By February 1, 2012 5 Comments

A Tale of Two (Gendered) Cities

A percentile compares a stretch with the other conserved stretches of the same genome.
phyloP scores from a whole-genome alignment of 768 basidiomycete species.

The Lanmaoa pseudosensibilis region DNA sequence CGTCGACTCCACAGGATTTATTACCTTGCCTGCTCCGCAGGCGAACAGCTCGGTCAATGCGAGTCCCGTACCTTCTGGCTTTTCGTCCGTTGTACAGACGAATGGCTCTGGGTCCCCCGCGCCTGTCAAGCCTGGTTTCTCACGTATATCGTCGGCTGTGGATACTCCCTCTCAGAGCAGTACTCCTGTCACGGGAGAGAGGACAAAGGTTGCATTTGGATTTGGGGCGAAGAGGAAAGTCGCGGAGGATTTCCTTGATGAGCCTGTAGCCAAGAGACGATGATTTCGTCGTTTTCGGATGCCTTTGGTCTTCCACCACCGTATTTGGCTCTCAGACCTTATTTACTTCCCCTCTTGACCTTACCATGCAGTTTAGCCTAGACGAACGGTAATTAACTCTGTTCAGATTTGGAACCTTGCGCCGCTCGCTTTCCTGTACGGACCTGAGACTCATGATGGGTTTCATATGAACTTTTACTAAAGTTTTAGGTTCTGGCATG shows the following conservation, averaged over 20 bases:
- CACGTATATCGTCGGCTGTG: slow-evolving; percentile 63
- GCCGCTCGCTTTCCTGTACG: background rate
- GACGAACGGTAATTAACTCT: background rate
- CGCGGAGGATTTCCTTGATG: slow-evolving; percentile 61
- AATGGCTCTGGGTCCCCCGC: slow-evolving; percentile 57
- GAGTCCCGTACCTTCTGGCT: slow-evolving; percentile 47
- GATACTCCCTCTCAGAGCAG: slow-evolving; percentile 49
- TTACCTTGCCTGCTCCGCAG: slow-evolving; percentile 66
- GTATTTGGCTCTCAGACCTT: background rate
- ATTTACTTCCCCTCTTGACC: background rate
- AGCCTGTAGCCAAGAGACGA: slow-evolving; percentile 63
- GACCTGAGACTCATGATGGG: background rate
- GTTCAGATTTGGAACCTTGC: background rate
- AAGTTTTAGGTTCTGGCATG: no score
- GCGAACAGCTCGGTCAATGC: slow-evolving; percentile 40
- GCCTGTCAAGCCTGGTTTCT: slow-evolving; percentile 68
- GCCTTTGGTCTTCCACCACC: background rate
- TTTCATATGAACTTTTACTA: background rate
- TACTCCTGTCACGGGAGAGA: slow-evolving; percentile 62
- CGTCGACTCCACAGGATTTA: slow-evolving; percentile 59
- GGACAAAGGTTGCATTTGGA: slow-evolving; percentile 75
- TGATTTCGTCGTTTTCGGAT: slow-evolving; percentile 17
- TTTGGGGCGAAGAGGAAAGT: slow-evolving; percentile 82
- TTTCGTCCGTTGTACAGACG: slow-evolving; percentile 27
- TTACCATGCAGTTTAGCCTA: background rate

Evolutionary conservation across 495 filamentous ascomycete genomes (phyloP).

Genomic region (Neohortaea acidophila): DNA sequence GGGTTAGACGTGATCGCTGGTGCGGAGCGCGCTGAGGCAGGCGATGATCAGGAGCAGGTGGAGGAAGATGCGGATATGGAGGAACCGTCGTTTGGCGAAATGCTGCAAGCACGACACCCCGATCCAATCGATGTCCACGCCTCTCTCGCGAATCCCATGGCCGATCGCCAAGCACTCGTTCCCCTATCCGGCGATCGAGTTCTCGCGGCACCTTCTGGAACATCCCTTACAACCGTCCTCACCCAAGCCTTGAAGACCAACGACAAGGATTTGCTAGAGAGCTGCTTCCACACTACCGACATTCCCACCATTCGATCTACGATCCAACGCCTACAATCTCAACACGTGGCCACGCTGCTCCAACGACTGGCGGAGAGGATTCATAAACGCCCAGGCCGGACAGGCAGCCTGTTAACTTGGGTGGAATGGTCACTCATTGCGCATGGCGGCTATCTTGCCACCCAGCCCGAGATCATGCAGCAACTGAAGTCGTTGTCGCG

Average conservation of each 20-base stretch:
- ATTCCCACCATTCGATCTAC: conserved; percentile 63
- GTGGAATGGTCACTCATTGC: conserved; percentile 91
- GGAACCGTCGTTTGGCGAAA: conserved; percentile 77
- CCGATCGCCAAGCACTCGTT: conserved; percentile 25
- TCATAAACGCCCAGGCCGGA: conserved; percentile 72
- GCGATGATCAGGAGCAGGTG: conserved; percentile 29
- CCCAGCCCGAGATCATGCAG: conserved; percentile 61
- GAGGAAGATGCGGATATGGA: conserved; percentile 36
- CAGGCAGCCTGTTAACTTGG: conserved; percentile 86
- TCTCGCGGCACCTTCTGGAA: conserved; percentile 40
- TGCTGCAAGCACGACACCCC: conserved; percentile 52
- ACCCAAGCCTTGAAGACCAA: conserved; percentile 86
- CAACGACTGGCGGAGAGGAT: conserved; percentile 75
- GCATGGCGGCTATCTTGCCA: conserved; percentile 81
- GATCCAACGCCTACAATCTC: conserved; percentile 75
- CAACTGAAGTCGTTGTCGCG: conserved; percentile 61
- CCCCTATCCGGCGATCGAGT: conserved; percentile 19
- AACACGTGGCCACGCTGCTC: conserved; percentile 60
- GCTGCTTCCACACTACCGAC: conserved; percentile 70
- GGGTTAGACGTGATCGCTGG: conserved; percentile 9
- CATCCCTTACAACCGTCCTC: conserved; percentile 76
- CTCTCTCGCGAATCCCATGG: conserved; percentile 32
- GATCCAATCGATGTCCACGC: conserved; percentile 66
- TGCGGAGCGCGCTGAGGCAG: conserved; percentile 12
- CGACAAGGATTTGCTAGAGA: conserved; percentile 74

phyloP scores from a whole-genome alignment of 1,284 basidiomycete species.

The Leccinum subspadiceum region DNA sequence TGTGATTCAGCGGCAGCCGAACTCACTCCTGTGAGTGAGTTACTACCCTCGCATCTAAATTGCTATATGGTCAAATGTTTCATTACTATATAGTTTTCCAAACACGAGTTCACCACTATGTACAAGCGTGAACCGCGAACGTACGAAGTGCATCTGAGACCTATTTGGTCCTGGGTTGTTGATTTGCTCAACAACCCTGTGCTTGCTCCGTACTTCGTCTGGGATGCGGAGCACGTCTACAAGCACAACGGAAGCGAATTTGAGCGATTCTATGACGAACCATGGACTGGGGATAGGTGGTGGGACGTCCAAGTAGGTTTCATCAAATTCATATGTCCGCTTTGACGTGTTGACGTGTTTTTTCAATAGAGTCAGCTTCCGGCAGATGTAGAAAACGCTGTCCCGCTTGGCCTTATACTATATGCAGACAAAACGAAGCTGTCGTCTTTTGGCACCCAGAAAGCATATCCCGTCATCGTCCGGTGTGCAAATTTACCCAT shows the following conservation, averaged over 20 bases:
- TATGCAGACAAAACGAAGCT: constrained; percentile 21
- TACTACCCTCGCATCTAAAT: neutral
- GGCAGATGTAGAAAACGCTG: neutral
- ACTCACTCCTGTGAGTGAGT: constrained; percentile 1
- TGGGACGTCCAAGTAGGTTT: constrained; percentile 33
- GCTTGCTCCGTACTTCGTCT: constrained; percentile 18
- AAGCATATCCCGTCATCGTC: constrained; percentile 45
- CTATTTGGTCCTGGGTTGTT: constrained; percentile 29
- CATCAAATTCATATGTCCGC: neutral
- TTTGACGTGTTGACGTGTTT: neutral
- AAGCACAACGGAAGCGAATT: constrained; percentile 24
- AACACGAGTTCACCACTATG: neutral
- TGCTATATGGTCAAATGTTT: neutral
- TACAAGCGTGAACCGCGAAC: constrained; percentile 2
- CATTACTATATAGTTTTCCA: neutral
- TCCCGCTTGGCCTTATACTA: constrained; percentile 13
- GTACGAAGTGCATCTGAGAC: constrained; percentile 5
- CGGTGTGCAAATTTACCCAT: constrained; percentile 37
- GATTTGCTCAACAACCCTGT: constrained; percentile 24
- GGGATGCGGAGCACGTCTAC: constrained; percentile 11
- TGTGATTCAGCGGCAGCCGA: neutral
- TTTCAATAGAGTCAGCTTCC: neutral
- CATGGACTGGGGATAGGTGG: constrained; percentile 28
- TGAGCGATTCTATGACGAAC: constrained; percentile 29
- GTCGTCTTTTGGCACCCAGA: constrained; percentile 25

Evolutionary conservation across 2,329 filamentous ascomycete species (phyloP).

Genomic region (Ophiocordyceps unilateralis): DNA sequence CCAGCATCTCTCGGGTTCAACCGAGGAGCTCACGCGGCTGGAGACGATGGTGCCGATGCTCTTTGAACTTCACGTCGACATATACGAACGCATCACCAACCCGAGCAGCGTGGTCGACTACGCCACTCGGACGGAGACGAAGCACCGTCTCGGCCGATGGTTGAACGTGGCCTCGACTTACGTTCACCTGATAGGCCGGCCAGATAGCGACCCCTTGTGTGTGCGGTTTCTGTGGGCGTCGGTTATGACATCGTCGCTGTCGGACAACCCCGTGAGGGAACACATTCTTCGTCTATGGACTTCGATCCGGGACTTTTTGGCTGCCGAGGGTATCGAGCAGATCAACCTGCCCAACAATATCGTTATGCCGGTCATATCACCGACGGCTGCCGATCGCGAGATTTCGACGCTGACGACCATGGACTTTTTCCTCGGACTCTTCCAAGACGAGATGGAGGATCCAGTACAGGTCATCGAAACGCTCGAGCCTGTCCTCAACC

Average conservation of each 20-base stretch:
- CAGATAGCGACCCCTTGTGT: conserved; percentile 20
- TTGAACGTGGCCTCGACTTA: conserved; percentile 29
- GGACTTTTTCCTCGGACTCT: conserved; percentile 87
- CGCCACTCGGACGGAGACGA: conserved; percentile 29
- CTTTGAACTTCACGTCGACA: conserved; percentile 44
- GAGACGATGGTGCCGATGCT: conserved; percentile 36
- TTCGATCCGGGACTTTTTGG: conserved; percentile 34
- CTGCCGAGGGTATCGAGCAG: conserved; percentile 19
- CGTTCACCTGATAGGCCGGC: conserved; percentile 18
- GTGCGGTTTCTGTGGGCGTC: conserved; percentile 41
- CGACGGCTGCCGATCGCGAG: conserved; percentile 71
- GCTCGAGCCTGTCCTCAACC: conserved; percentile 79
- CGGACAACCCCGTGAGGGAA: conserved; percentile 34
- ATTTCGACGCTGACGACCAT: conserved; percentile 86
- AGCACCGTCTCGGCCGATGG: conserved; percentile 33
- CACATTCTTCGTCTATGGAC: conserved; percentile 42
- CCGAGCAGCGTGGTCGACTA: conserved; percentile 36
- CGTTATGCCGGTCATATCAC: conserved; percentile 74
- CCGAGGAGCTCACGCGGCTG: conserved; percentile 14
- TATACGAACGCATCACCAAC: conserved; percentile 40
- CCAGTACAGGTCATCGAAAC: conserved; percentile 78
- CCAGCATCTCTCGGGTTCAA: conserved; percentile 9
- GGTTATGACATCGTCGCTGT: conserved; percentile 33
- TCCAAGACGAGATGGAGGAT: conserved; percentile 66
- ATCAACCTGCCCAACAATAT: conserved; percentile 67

I spend an inordinate amount of time on the Eurostar, going back and forth between the two cities that I now call home: Paris and London. Every single time, I am bemused and delighted by the extraordinary contrast between these two cities. As a gender balance consultant to business, I can’t help but see it all as a vision of Masculine London and Feminine Paris, on almost every level. It starts at the train station. London, once it caught up to Paris by getting the high-speed TGV train to actually be high speed on the north side of the Channel (it took several years), made a big fuss about the Eurostar. Special train stations were devoted to it (two,actually). St Pancreas has the Eurostar at its heart, a revolution in connecting the proud isle to the continent. The huge, kiss sculpture welcoming arrivals to London always makes me think of Darcy finally dropping his pride and accepting his connection to Liz, the masculine welcoming in the feminine… And a veritable onslaught it is. Today, the French are the largest community in London, some 300,000 strong. For the Parisians, the Eurostar is stuck in a corner of the Gare du Nord, only now being expanded under the crush of traffic trying to squeeze up the single escalator. Paris has long been a (not very faithful) lover of many destinations, as the French are generally much looser in their amorous norms. So the French TGV had many lovers before London: Brussels, Amsterdam, Frankfurt… Like the trains, when masculine London does adopt something, they make a big deal out of it. It becomes a specialty, an expertise, a star system. Food, for example. It’s pretty hard not to eat well in Paris. Good food abounds from every market, every green-grocer, and every French dinner table. But it’s not considered anything special. Just a daily ritual of life, and love. A very feminine embrace of the every day, of repetition and balance and family meals. In London, it’s about Master Chefs and pretentious restaurants and powerful prices. It’s about fame and brands and cookbooks. It’s a sophisticated, competitive game among huge supermarket chains to align the latest management science to a data-driven understanding of customer centricity. In London, food is big business. In Paris, it is social glue. Architecture is also big business to the Brits. London is a centuries old city that has always embraced the new while celebrating pockets of its past. So it is a wonderful mish mash of the extremely modern erupting from a context of columns and castles. Think the Shard. But the amazing consistency is the masculinity of the built space. London is all about power. The old buildings are vast, heavy squares of imposing facades and dignified stone. The modern buildings vie for erections higher than the neighbour next door, with ever greater feats and feasts of technology, money or, now, environmental greenery. Get off the train in Paris and you are immediately embraced by a bevy of nude lady angels that decorate almost every train station. The city was transformed by Haussmann a couple of centuries ago and the broad avenues designed for war have been reprised by savvy couturiers into a gorgeous, green CHANEL suit. Trees and contemporary design, or this year’s simply lovely Christmas market on the Champs Elysees, welcome the 60 million tourists that traipse admiringly through her skirts every year in rapt adoration at the lady’s scrupulously maintained elegance and beauty. Masculinity celebrates individuality, feminity embraces the collective. Check out how France and UK cultures compare, including a masculinity/ femininity scale on Geert Hofstede’s website. How lovely it would be to find the two co-exist politically in all their obvious complementarity. But London and Paris also typify the results of anglo-saxon, private sector worship of the individual to the continental belief in government’s role in managing the greater good. So, one example among millions, London slaps a congestion charge on cars in the inner city, citing personal choice in allowing the wealthy to drive relatively easily about town. Paris imposes a draconian narrowing of streets, halving the space for cars and yielding much of the road to buses and bikes, creating a hell for drivers who now suffer gridlock if they are too stubborn to yield to the city’s densely connected (and increasingly automated) metro system. I could also note the very different approaches to mothers, fathers and parental issues, but Katrin Bennhold has dne that beautifully in a recent IHT article… just note that France has the highest birthrate in Europe and the vast majority of highly educated women work full time. in London, the challenges of conciliating work and family seem to have completely stumped most of my clients, who’se leaders tell me that it is personal choice that women drop out of work in their 30s… I can almost hear my readers yelling that yes, and look at the trouble that profligate femininity has gotten Europe into, letting big bad Standard & Poors come in and measure her unacceptably expanding waistline… it is worth noting, with Nick Krystof’s article about Europe that France is Europe’s second biggest economy and that France has more multinationals in Europe’s top 300 than either the UK or Germany… Like in everything else, a little gender balancing would go a long way to improving both cities. A bit more breathing room for the striving individual in Paris, a bit more care for the rest in London. The rage in London these days seems to be cupcakes. A friend on Primrose Hill, John Ryan (#newstores), is bitterly complaining about the sixth cupcake shop to open on his street. It is a sickly sweet metaphor for the way masculine cities offer up the feminine: in decorated, tiny, bite sized pieces sold at inflated prices. Give me the French frame any day: Marianne on my money, CHANEL on my back, and Christine Lagarde running the IMF…